You have a been working in the healthcare sector for over 20 years, what attracted you to the profession?
My parents always pushed me into the direction of helping others, to be open to assist other people and listen out for other people’s needs. I started on the beach when I was 13–14 years old, helping out the local lifeguards, becoming a junior lifeguard. I then progressed into a full lifeguard. That’s where the caring for others really started, and at 46 years old, I still volunteer on the beach; it’s something I still really love doing.
When I was 18 years old, I joined the Navy for eight years and, during that time, I got the opportunity to be a winchman / rescue swimmer, where not only life-saving skills but also the combination of first aid and advanced third aid was given to the casualties that we received. The official healthcare processes started to get more interesting and after a flying career over five years, I joined the ambulance services as an emergency medical technician (EMT) to learn and develop myself more into healthcare services.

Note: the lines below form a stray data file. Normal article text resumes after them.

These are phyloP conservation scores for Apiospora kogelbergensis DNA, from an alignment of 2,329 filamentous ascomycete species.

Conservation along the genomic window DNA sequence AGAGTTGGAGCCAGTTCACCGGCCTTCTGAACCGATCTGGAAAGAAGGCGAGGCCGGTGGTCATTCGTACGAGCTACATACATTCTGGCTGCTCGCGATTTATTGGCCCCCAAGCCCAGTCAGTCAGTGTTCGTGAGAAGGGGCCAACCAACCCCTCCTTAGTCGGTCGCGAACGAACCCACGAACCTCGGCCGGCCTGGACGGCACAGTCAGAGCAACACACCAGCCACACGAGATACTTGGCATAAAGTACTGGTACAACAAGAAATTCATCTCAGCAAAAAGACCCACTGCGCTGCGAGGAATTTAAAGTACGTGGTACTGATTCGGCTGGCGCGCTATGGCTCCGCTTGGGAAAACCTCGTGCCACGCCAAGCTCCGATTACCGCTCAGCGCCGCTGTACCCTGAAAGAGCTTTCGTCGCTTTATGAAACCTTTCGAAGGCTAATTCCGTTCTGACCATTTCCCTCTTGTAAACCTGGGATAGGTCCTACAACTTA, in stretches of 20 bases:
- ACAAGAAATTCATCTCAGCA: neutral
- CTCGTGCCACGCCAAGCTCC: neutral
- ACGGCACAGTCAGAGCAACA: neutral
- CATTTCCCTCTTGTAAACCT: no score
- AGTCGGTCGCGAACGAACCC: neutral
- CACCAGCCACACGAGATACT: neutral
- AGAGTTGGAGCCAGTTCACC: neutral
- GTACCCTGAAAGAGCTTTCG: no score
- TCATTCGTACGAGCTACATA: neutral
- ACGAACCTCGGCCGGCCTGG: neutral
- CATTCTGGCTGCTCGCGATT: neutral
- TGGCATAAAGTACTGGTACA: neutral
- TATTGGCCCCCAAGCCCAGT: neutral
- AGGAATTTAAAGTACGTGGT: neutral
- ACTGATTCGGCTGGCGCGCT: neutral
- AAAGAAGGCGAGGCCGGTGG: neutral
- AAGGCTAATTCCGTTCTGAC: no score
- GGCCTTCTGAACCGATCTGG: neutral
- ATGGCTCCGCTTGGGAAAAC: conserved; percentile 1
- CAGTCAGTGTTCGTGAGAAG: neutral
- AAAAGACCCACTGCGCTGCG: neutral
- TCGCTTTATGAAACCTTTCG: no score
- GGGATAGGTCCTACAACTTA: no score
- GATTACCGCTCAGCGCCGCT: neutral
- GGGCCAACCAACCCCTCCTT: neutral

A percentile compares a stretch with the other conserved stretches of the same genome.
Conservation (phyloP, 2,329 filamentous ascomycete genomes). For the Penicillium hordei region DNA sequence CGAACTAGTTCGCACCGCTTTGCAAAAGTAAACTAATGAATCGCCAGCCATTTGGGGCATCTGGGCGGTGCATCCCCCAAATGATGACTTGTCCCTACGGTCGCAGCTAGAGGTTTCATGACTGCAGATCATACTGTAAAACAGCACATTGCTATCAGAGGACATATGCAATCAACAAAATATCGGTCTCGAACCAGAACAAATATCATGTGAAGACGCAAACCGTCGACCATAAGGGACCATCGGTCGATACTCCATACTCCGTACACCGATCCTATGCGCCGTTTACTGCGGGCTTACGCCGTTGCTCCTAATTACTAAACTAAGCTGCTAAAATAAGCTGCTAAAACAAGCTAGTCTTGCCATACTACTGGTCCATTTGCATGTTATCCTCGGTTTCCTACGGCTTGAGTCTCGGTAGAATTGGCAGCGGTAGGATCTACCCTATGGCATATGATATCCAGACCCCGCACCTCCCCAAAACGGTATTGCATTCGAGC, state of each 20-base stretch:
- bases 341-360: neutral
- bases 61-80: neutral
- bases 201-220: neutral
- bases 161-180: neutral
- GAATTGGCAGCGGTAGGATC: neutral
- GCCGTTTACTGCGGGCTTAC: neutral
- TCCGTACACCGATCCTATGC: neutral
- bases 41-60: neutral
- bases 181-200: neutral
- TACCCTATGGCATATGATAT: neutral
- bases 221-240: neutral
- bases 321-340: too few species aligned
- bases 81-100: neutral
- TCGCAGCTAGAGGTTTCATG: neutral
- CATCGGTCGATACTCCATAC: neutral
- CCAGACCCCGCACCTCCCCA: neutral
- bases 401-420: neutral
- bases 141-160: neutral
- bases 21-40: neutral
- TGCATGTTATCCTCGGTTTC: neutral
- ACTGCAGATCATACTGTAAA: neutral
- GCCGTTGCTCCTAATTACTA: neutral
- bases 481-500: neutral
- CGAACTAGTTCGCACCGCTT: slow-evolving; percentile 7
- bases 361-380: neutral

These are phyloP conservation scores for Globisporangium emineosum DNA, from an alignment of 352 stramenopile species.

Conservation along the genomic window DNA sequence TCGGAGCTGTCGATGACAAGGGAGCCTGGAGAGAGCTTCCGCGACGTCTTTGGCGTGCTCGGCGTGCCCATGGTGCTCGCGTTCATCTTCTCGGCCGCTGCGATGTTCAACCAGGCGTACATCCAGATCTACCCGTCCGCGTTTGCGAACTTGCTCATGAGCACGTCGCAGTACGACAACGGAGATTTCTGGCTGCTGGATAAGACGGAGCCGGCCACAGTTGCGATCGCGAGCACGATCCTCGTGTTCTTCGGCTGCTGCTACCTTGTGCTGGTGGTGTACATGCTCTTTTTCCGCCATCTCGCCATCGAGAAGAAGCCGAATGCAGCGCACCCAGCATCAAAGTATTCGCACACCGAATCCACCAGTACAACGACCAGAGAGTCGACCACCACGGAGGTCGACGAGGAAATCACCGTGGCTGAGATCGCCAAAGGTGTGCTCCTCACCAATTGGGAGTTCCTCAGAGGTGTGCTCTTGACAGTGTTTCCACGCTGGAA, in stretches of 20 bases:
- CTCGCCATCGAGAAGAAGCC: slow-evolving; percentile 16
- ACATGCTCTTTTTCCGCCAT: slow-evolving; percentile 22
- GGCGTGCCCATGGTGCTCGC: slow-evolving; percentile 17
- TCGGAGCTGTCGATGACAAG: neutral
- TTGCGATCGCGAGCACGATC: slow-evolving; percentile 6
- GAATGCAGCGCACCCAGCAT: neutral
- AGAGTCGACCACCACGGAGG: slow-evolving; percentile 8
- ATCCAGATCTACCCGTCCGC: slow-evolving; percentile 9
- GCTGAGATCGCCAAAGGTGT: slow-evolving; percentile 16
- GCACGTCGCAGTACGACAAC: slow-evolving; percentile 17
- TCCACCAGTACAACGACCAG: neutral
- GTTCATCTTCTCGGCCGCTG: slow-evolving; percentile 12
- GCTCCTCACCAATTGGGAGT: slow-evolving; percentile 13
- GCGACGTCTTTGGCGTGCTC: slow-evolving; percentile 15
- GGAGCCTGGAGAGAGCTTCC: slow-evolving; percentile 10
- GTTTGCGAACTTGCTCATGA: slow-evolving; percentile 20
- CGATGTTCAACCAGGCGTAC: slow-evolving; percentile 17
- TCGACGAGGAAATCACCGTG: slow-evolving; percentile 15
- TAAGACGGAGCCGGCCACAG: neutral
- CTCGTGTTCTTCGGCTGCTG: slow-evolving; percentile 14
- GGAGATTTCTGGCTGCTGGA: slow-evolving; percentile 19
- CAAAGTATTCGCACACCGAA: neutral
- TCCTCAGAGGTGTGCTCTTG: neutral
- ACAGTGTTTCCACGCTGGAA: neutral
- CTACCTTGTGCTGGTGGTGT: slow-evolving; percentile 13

How did you get interested in search and rescue and heli-ops, and what do you love about it?
I love the not knowing where you are going to be 15 minutes from now, the unexpected, and needing to adapt – having 20 plans in your head ready to go but only needing to follow up on one or two once you arrive. Helping others with the need to improvise and utilize all your skills and knowledge is something that that really attracts me.
I also like being active and working on the line; that’s what gives me the satisfaction of the job. It’s really great to do and every day you’ll be challenged. No mission is the same, nothing is routine, so although you regularly train for it, every mission has its little hiccoughs or challenges that you need to overcome. The role I like the most is being a winchman, just being the person on the wire doing the medical interventions, having the responsibility but being able to adapt to the situation from one minute to the next.